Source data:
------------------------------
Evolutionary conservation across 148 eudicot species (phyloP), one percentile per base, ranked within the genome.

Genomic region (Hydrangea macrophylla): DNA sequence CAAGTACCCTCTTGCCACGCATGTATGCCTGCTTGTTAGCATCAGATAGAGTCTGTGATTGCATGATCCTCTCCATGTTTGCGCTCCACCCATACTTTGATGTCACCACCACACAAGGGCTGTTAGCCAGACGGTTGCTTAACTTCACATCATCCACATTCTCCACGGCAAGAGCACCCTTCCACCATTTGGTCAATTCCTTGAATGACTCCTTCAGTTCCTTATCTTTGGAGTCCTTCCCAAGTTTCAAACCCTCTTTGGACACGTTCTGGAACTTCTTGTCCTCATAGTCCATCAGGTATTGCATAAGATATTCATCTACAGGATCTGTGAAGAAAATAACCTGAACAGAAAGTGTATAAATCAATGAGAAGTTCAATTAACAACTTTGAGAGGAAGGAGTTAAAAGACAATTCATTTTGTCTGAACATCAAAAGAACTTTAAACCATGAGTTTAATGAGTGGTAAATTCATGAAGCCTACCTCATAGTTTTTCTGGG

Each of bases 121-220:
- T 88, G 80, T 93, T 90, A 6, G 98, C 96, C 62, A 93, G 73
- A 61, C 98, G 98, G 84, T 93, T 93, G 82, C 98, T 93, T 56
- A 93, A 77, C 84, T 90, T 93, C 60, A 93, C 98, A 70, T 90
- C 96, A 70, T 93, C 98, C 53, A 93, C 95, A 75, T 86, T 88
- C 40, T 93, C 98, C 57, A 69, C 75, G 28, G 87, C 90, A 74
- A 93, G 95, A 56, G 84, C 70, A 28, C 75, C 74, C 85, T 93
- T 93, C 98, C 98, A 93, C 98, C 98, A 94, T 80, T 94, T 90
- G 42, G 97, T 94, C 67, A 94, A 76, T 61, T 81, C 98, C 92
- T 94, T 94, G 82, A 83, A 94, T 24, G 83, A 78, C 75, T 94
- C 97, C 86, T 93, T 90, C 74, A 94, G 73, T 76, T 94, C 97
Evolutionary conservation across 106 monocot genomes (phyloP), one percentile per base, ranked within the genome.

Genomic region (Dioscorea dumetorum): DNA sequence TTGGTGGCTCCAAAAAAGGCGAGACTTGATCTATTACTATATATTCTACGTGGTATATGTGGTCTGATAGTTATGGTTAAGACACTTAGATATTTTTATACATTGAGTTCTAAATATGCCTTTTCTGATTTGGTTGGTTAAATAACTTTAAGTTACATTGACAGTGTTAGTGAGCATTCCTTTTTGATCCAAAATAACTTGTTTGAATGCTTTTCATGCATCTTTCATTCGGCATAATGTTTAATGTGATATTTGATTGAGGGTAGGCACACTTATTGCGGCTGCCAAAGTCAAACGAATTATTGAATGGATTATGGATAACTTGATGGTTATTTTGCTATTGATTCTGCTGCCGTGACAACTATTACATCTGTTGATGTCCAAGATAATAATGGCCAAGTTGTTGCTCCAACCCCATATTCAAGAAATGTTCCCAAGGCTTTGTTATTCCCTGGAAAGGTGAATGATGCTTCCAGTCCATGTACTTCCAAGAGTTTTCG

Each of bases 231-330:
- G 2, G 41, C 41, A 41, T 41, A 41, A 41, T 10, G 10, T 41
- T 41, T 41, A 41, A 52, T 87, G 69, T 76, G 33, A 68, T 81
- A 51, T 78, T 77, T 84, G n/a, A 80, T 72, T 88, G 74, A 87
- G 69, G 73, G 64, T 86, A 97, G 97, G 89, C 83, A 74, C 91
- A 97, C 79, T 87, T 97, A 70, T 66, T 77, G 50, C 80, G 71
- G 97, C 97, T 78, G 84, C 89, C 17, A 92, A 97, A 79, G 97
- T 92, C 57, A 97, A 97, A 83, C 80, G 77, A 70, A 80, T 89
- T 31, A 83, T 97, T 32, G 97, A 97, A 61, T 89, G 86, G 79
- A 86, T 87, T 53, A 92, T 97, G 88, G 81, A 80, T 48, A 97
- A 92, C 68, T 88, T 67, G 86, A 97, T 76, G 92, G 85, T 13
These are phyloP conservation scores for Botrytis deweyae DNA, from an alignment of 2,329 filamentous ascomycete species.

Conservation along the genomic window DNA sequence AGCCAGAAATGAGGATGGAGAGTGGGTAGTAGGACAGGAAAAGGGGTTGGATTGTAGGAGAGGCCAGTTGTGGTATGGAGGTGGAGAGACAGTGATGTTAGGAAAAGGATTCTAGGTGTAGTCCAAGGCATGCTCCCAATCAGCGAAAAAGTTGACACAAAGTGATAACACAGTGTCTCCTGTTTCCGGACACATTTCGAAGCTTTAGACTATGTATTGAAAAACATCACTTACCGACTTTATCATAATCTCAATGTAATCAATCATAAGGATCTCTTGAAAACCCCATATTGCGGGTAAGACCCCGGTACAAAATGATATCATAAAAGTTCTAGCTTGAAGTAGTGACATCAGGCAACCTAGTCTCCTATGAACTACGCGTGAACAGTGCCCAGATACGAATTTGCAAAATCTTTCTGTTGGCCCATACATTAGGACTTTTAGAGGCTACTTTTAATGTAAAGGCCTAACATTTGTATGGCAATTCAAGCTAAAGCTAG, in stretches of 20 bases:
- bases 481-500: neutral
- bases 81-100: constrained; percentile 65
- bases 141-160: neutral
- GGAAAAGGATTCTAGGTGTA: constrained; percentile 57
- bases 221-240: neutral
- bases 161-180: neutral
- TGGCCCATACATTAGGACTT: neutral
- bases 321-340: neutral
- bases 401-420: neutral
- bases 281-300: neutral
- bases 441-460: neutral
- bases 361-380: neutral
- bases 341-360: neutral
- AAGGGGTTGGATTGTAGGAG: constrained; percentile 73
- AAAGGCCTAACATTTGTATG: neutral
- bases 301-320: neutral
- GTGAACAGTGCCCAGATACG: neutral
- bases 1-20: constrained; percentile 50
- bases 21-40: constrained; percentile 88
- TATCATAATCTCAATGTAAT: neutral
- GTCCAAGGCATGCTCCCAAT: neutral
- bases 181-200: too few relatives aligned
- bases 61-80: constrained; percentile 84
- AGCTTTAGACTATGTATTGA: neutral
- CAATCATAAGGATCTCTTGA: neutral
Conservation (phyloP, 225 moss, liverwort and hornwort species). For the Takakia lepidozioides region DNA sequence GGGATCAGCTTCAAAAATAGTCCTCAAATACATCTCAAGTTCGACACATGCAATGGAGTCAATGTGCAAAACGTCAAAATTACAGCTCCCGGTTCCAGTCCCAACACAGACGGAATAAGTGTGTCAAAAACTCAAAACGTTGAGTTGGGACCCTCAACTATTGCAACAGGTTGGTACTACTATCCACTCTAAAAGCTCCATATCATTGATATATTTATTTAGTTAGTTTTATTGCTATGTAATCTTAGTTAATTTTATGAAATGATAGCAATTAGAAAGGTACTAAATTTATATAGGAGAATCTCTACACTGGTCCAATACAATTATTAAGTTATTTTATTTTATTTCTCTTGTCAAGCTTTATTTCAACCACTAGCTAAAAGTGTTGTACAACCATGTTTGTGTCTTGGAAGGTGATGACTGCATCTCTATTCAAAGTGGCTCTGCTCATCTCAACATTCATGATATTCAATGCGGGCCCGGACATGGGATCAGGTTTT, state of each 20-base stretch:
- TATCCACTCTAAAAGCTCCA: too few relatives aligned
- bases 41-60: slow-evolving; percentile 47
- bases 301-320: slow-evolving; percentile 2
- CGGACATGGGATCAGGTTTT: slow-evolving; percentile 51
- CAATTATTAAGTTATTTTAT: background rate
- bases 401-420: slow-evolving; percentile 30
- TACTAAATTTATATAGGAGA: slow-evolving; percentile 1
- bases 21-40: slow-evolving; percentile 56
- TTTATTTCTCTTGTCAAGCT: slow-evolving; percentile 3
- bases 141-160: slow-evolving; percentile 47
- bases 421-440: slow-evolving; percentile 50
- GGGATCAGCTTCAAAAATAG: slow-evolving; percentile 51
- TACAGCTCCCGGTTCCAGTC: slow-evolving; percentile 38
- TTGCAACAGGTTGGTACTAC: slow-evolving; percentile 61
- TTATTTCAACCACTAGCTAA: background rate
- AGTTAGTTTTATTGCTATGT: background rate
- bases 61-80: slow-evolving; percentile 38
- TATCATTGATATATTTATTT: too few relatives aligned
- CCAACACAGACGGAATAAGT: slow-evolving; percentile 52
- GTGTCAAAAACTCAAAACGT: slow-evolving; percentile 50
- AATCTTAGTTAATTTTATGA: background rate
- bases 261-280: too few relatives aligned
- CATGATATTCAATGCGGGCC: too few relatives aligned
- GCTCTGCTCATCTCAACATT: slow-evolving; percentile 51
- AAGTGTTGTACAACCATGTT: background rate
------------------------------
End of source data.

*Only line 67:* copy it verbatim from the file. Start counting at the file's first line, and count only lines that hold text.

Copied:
- TACAGCTCCCGGTTCCAGTC: slow-evolving; percentile 38